A Biden administration official has weighed in against marijuana companies a second time to the U.S. Supreme Court in cases involving Section 280E of the tax code.
A brief filed Monday by acting Solicitor General Elizabeth Prelogar argues again that lower courts have been correct in ruling that state-legal marijuana businesses can be investigated by the Internal Revenue Service for potential violations of 280E.
The court of appeals “merely explained, correctly, that the federal prohibition on trafficking marijuana is itself a sufficient basis for the IRS to investigate potential violations of Section 280E by petitioners, irrespective of state law,” wrote Prelogar, the fourth-highest-ranking official in the U.S. Department of Justice.
This particular appeal to the U.S. Supreme Court was filed by a group of cannabis companies led by Eric Speidell of Colorado-based The Green Solution.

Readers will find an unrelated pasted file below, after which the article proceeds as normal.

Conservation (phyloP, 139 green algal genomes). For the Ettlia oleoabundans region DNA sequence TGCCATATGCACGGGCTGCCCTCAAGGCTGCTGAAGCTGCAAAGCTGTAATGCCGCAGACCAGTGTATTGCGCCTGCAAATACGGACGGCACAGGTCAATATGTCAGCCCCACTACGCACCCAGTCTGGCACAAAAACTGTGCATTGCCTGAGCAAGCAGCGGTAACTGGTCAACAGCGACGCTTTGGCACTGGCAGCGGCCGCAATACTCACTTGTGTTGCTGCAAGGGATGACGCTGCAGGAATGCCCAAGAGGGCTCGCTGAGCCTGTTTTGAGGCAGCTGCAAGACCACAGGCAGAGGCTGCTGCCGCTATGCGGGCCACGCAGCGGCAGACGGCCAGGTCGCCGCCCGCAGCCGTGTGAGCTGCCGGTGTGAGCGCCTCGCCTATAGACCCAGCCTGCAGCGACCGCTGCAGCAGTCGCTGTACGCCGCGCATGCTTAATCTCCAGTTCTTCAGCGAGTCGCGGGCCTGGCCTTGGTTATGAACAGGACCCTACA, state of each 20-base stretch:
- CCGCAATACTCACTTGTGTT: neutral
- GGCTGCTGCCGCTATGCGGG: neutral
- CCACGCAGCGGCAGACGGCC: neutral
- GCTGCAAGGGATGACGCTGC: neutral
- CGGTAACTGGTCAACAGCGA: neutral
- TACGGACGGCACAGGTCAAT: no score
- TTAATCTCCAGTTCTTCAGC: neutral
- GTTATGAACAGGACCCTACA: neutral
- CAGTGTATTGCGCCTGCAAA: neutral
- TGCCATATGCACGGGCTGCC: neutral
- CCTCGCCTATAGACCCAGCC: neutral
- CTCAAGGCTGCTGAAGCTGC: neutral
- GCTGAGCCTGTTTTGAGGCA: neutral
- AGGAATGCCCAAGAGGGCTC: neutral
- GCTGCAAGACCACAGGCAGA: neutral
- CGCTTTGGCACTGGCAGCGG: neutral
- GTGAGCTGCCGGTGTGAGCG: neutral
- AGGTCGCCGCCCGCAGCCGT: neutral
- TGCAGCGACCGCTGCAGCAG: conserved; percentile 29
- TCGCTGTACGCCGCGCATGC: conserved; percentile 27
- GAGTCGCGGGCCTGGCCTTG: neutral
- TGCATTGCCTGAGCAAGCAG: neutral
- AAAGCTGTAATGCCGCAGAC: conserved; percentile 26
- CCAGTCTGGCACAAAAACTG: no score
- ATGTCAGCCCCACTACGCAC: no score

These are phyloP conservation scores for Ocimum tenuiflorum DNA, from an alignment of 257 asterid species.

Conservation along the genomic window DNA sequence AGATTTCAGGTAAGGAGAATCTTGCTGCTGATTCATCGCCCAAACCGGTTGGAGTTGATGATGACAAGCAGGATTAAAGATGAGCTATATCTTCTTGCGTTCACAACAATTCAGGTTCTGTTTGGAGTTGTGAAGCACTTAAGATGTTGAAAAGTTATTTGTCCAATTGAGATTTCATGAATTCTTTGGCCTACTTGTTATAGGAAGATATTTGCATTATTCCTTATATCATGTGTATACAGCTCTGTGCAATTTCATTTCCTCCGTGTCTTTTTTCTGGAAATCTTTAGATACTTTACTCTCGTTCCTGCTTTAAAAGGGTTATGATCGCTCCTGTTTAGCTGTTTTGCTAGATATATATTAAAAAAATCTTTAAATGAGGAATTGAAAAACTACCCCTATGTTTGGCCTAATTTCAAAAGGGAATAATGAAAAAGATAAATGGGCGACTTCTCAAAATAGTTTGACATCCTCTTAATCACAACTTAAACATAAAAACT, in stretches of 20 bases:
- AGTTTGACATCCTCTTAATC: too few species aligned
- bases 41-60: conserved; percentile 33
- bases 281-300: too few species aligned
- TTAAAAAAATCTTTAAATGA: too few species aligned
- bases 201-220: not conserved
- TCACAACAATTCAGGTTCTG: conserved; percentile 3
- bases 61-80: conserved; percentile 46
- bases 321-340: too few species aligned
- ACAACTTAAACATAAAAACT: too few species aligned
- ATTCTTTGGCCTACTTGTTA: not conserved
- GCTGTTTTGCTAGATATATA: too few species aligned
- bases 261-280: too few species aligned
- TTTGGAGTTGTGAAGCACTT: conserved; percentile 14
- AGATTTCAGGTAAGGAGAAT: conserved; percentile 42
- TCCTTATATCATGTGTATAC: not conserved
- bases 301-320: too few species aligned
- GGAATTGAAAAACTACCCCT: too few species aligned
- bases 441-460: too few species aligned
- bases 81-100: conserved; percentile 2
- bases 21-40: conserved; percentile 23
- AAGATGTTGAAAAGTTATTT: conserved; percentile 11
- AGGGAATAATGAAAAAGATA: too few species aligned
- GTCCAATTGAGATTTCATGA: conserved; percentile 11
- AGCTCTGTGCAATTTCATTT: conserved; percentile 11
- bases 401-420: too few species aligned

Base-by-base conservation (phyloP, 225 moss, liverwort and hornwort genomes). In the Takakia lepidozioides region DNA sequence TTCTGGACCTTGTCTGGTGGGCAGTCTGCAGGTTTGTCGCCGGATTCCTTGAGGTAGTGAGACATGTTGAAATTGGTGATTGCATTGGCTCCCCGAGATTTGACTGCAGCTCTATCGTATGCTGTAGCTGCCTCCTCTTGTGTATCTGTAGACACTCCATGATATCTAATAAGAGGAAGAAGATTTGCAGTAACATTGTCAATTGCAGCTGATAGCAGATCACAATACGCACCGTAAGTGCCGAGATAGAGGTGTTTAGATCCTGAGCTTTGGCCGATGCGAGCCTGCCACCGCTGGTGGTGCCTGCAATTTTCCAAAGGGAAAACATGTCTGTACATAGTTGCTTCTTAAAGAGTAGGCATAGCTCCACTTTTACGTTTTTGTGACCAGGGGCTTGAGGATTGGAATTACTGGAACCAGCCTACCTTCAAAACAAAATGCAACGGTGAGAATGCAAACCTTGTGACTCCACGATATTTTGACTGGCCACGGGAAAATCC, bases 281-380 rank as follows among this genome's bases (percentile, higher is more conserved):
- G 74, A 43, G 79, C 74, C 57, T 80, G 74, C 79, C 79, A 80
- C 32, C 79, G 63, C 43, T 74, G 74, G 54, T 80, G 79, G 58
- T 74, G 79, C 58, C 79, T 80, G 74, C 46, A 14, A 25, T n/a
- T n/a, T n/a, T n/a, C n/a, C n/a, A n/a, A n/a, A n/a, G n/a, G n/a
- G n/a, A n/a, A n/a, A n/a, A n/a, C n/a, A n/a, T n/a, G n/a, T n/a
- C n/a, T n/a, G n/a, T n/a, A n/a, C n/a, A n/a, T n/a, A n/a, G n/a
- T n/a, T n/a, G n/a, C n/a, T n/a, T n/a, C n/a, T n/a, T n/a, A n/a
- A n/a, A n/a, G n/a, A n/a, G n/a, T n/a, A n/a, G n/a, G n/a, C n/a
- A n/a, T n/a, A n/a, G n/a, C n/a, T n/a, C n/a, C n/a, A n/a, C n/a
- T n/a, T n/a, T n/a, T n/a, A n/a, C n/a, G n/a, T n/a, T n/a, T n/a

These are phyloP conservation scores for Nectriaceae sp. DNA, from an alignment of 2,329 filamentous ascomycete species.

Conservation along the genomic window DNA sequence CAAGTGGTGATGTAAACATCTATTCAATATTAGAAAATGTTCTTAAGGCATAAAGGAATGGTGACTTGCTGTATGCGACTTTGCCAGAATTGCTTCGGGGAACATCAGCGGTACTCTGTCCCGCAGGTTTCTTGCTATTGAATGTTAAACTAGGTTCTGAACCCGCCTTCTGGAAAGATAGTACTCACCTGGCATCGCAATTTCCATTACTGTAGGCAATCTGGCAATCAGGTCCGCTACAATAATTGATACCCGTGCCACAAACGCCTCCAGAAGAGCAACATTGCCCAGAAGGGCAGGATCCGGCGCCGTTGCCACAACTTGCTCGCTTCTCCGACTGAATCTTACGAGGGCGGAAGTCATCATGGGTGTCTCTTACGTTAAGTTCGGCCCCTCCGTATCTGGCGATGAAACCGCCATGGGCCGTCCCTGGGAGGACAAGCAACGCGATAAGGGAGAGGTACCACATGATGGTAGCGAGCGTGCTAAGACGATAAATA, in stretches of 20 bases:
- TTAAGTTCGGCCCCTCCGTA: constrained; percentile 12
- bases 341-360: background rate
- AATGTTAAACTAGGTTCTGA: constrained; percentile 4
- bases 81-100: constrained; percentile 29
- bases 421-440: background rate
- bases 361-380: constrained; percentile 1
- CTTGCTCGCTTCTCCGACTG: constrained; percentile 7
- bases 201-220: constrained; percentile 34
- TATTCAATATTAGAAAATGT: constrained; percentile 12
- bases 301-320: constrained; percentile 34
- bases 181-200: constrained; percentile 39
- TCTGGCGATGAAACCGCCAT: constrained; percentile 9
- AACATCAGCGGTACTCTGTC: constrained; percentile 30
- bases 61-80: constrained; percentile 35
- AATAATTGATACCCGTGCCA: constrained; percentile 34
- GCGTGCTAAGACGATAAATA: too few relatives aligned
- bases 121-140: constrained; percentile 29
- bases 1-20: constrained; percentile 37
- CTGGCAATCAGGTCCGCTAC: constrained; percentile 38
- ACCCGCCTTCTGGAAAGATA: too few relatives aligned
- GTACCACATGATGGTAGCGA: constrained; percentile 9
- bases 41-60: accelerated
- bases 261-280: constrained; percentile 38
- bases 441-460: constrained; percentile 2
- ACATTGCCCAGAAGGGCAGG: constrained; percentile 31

It follows a similar petition filed at the U.S. Supreme Court by Denver-based Standing Akimbo to prevent the IRS from obtaining business records from state regulators.
Section 280E of the IRS tax code prohibits marijuana businesses from taking traditional business deductions because the plant is listed as a Schedule 1 drug under the federal Controlled Substances Act.
James Thorburn, an attorney representing both The Green Solution group and Standing Akimbo, said previously that he was disappointed that the Biden administration’s approach to marijuana hadn’t softened.
Prelogar’s filing noted that multiple Colorado marijuana dispensaries have challenged in lower courts the IRS’ ability to investigate their taxes and have lost every time.